Funny, I don't remember my name being GenesisOne. I could be mistaken about that though.  :P

FaustWolf

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Re: What Is "Justice"?
« Reply #25 on: October 23, 2009, 07:55:22 pm »
Very interesting exchange theory of justice! When it comes to criminals I tend to want an "extraction" approach, where value is extracted from the offender through some kind of slave labor or forced community service, to replace the societal value the offender has destroyed. It would seem more societally efficient to me that a murderer should be put to work forever purely for the benefit of others rather than be offed through execution. And what do we call it when someone on Death Row just sits in prison limbo, neither receiving immediate punishment nor producing?

I may be mistaken in assuming that the very worst offenders are holed up in prison without having useful work extracted from them; anyone know what happens in the typical maximum security prison?

But it's interesting to note that in either case (exchange or extraction), it's literally impossible in some cases to a.) Give the criminal a punishment commensurate with the destruction he or she has caused (if you kill a serial killer once, that's one societal vengeance down, but on behalf of which of the x victims that person killed?); or b.) To extract value equal to the societal value the offender destroyed (how do you measure when enough community service has been given to make up for x lives?).

Reflecting on this, is justice in fact an impossible thing to achieve in some cases?

Radical_Dreamer

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Re: What Is "Justice"?
« Reply #26 on: October 23, 2009, 09:22:52 pm »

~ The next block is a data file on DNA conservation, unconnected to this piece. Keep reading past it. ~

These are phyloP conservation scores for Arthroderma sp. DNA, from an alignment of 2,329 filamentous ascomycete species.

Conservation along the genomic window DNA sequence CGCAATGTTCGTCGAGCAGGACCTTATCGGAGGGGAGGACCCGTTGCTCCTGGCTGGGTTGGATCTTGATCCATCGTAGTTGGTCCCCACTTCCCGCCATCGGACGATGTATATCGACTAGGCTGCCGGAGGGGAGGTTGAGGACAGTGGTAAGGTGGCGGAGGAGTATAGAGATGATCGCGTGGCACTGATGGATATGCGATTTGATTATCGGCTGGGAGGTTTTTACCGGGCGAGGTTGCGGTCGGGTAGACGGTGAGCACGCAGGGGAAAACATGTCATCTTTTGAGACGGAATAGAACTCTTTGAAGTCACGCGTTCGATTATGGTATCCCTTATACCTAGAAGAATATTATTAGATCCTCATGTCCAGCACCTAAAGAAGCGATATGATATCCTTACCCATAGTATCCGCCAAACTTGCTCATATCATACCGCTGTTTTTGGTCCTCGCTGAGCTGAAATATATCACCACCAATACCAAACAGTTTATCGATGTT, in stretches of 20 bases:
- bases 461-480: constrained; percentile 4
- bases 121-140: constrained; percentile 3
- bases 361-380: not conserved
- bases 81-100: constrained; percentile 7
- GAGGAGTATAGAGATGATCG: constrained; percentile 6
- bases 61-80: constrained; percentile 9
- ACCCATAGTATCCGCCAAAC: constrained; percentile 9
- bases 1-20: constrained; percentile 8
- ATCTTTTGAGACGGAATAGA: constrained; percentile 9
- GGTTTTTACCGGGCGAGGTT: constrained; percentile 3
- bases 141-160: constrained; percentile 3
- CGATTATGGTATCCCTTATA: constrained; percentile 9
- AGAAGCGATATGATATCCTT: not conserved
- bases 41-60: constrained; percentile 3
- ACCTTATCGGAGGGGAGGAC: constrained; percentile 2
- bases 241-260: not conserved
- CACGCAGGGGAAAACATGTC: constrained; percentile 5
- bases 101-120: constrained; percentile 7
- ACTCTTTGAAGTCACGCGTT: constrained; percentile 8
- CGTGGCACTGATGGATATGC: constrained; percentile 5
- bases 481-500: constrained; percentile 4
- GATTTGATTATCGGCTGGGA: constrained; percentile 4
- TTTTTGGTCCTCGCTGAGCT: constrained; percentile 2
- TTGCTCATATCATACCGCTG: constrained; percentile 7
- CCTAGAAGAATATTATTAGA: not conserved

I view a just act is one which brings things closer to how they "ought" to be. Therefore justice is the reconciliation of the real and the idealized.

Thought

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Re: What Is "Justice"?
« Reply #27 on: October 25, 2009, 01:10:50 am »
Funny, I don't remember my name being GenesisOne. I could be mistaken about that though.  :P

What ever do you mean? I totally didn't get you mistaken with GenesisOne in my previous post. Also, these are not the droids you are looking for.

It would seem more societally efficient to me that a murderer should be put to work forever purely for the benefit of others rather than be offed through execution.

What if mandatory organ donation was imposed on all individuals on death row?

FaustWolf

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Re: What Is "Justice"?
« Reply #28 on: October 25, 2009, 02:09:51 pm »
Wow, Thought. Wow. I...might just support that, actually. I'm slightly worried about whether the common murderer has high quality organs though.

I guess that would give a whole new meaning to: "An Eye for an Eye."

ZombieBucky

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Re: What Is "Justice"?
« Reply #29 on: October 25, 2009, 03:44:38 pm »
id support that as well. but wed have to change our execution methods too. what good is a kidney when its been processing poison? how useful is a lung that was breathing poison? why keep a heart that got boiled by the blood it pumps?
i often think that the best justice is guilt. you forgive someone, but thye might not forgive themselves. they have to live with that for a long time.